teach english abroad

Almost exactly a year ago in November 2013, I spent a lot of time applying to jobs. You could say it was my job, except I was also balancing two part time positions and trying to figure out where I wanted to be. What I wanted to do. What my future would hold. It was a stressful time, and there were points when I genuinely believed that I would never find full-time employment. 

I applied to jobs left and right, on the west coast, on the east coast, and even abroad. I had decided that since my dream of being in publishing wasn’t being immediately realized, I needed to branch out and broaden my horizons. You never know where a path will take you or where a door will open to, and I wanted to run down as many roads and throw open as many of those doors as I could. 

Fast forward a few months and I was living in New York City and working at a job in customer service. I hadn’t heard back from many of my job applications, so starting a job at my current company was a dream, because I not only heard back right away once I applied, but I was passionate about the position, the company, and their mission.

I had since put thoughts of other jobs out of my mind, including my application to teach English in France. The program offered a year-long position working as an English teaching assistant in French public schools, and would grant me my dream of living abroad again. Due to the nature of the application, I had applied almost a year ahead of when I would actually find out about acceptance. In that time span, I would find, apply to, and receive a job offer to my current company.

You may be wondering about all of the back story, but I promise there’s a point to this path I’m taking you on. You see, like many companies, my new job in New York had a probationary period of about three months so that both the new employees and the employer could determine if the job was a good fit. Initially, I had a lot of trouble adjusting to my new environment, and working in customer service can be very hard, especially when you’re first starting out.

So, as I was coming to the end of my probationary period, I was trying to determine if I was making the right choice. As I mentioned earlier, I love the company I work for, as well as my coworkers, and I wanted to make things work. I was just nervous about making the commitment, which is understandable after a challenging year of making decisions that seemed to determine the direction of my life.

Then, I received an email about the teaching program in France. I had been wait-listed. To me, that was a sign that I was on the right path in New York. When I had the meeting with my manager a few days later and received my official offer, I felt confident that I was on the right road and ecstatic and excited about the upcoming challenges and experiences I would conquer.

A few short weeks after the initial email about being wait-listed for the teaching program, and just a week after my official job offer at my current job, I received another email from the teaching program that I had been removed from the wait list and accepted into the teaching program. I had been placed in my top location, in my top education level preference, and would be permitted to live in France for a year.  And, I had just committed myself, happily, to my current job, and had made peace with being wait-listed and let my dreams of living abroad to rest for the time being.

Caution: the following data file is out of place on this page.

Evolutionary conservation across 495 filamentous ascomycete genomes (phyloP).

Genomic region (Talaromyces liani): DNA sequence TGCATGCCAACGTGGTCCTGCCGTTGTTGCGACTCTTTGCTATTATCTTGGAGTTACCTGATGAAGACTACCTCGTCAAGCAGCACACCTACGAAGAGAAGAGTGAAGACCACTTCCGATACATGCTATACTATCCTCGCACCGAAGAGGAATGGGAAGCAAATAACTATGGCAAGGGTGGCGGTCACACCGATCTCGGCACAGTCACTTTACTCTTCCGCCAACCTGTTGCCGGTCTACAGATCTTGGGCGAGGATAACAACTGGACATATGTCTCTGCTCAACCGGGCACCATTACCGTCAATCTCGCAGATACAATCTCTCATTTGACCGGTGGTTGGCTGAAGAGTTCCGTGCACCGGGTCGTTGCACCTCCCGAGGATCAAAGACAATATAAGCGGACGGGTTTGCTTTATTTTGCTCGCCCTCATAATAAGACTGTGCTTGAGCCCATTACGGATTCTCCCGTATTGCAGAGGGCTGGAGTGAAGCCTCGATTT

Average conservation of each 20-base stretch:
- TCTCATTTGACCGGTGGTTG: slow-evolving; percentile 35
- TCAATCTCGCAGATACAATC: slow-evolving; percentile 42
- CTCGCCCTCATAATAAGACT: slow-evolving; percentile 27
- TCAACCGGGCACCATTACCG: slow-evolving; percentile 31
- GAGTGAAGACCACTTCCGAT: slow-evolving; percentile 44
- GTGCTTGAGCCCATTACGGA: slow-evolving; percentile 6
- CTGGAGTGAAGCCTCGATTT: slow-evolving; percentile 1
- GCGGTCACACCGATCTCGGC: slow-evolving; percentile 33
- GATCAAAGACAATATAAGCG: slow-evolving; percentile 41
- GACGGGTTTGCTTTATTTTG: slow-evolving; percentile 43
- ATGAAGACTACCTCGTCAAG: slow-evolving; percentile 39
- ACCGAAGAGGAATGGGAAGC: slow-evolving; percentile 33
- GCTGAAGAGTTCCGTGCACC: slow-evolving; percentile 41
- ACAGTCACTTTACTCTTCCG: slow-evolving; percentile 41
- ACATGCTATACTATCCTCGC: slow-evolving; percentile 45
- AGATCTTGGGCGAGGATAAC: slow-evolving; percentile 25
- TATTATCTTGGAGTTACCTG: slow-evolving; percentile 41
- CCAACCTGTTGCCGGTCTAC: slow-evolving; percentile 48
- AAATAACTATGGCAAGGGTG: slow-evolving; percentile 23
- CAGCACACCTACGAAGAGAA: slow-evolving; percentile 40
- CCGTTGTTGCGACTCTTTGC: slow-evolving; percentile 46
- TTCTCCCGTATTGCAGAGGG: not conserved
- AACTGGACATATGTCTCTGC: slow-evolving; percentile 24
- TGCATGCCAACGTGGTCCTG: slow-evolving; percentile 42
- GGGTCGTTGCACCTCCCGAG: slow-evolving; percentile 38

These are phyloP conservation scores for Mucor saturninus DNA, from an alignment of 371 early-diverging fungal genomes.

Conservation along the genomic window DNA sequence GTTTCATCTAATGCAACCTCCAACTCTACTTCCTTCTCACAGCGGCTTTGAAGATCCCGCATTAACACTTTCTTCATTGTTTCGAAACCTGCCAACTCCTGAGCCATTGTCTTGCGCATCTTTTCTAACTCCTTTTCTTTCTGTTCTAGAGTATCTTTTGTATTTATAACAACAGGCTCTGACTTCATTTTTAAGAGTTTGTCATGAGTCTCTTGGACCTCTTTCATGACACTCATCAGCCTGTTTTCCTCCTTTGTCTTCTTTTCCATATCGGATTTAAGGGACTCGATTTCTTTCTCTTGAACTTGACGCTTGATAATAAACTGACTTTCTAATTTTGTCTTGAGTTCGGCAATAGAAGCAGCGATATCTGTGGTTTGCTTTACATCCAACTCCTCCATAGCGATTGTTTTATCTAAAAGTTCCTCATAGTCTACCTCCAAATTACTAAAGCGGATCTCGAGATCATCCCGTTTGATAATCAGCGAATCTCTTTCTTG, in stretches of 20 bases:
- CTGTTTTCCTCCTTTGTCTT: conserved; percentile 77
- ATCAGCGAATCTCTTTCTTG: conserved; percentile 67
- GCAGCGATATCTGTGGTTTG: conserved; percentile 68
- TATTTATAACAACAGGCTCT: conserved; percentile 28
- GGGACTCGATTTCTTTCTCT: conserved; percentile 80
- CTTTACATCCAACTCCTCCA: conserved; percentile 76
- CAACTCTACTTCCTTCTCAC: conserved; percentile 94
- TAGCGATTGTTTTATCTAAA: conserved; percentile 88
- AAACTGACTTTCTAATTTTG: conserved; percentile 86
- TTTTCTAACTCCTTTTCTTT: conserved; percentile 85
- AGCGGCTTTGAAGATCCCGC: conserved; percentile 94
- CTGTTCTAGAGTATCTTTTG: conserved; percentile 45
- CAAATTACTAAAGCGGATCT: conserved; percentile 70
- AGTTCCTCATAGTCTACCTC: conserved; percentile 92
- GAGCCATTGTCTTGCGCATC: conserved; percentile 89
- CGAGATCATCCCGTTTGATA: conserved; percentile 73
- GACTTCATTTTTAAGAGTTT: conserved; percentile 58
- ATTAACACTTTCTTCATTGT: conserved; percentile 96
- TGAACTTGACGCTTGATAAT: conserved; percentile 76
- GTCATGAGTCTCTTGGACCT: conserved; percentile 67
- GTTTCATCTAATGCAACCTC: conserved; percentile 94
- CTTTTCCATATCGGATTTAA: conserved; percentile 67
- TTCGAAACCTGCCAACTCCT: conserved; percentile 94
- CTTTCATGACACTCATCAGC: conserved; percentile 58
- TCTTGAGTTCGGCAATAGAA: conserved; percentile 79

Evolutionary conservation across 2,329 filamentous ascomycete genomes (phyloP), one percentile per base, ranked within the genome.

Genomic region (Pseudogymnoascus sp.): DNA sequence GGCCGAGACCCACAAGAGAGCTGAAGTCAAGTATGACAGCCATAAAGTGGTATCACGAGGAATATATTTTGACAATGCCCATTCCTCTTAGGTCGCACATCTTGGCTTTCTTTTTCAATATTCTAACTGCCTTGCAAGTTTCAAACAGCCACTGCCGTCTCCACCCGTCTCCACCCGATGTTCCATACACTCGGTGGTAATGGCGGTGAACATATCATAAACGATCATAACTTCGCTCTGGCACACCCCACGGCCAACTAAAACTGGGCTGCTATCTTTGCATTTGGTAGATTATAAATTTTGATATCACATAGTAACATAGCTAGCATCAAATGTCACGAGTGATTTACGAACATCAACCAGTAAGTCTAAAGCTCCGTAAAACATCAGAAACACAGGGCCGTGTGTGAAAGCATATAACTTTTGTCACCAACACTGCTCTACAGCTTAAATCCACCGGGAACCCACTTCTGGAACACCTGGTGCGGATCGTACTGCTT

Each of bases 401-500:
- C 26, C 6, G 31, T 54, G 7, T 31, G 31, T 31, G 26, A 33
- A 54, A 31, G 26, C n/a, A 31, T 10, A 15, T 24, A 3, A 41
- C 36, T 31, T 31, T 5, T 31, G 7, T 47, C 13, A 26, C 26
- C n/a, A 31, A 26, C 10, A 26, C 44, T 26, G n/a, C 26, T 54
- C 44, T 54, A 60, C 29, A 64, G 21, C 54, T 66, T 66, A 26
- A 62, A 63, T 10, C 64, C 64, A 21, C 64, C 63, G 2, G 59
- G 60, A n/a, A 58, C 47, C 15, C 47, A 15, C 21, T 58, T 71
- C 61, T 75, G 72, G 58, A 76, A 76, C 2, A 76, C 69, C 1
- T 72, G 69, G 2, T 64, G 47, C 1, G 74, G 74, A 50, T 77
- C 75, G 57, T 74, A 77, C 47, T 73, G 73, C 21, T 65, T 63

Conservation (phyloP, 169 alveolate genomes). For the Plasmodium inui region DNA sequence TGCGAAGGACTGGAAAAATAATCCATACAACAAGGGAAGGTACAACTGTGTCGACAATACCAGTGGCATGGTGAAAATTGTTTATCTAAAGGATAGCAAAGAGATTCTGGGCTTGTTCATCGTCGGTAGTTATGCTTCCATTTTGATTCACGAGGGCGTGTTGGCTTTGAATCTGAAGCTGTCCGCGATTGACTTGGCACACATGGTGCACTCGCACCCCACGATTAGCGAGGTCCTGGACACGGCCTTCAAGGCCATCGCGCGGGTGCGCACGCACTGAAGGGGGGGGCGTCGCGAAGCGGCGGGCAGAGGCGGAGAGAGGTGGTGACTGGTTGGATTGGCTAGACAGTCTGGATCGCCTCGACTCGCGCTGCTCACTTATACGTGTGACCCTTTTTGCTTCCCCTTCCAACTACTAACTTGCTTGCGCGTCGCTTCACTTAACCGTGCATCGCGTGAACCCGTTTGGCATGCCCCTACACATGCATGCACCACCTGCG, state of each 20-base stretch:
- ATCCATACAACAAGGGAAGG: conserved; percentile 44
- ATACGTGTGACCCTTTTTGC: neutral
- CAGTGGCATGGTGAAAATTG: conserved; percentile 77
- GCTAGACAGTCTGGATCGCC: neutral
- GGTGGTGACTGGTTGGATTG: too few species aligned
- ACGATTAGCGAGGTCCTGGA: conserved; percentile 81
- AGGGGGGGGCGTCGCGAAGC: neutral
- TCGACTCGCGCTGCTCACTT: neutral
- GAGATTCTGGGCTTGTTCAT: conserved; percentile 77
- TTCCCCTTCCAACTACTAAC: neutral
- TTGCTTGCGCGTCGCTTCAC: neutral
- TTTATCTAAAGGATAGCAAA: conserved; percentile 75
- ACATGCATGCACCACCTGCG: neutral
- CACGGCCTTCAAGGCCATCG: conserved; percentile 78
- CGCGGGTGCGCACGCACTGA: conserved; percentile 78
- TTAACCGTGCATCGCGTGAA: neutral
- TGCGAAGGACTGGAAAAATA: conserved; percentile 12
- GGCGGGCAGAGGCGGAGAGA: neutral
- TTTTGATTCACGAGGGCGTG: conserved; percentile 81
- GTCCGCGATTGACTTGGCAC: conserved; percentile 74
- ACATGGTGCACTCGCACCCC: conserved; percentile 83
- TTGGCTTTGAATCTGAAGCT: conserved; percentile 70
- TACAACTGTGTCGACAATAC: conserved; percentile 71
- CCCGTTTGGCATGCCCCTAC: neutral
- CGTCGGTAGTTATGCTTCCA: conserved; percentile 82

So, what’s a girl to do?

On one hand, I thought to myself, “I am 23 and have no attachments. I don’t have children, am not married or in a serious relationship, and have very little tying me down, which won’t be the case forever. This may be my only chance to go abroad again for an extended period of time!”

Then, I would play devil’s advocate and think to myself, “You’ve dreamt of living in New York City, and you’ve arrived! You just accepted this job and have a lot of potential and opportunity to grow. If you leave now, you’ll only be setting yourself back.”

As I battled mentally with all sides of the situation, I realized that in the past two years I had been constantly chasing and searching for new, exciting opportunities. Finally, I had two presented to me, and I was stuck. It’s hard to know where one path will take you, and it’s hard to imagine yourself one year further in your future. Where will you be? Who will you be?

I thought about where I had come from; physically I had moved from the East coast to the West coast and then back to the East Coast. Emotionally, I had moved away from my friends and my family, my familiar surroundings, and I had challenged myself, took risks, and braved adventure.

I realized that the excitement I had been craving had been here all along, and all I needed to do was recognize it. While I would love to live abroad, especially in France, for a year, I do not need grand travels to have grand adventure or important personal growth.

I decided what I truly needed was a space where I could work on learning the ins and outs of the adult world and the working world, a space where I could try and fail and try again. I wanted a city to explore, I wanted to find interesting people to meet and befriend, and I wanted to work and find my passions.

I could have easily done that by moving abroad and teaching English and then come right back after the year was up. I know it would have been rewarding, and challenging, and hard and amazing, as all adventures should be.

But I already had started my adventure, living in New York City and working for a wonderful company, full of interesting, creative people, and I knew that I owed it to myself to follow this path wherever it may lead me. As scary as it may be not to know where it’s going, I know it will be a worthwhile journey.

Have you ever had to decide between two grand adventures? Which path did you choose?

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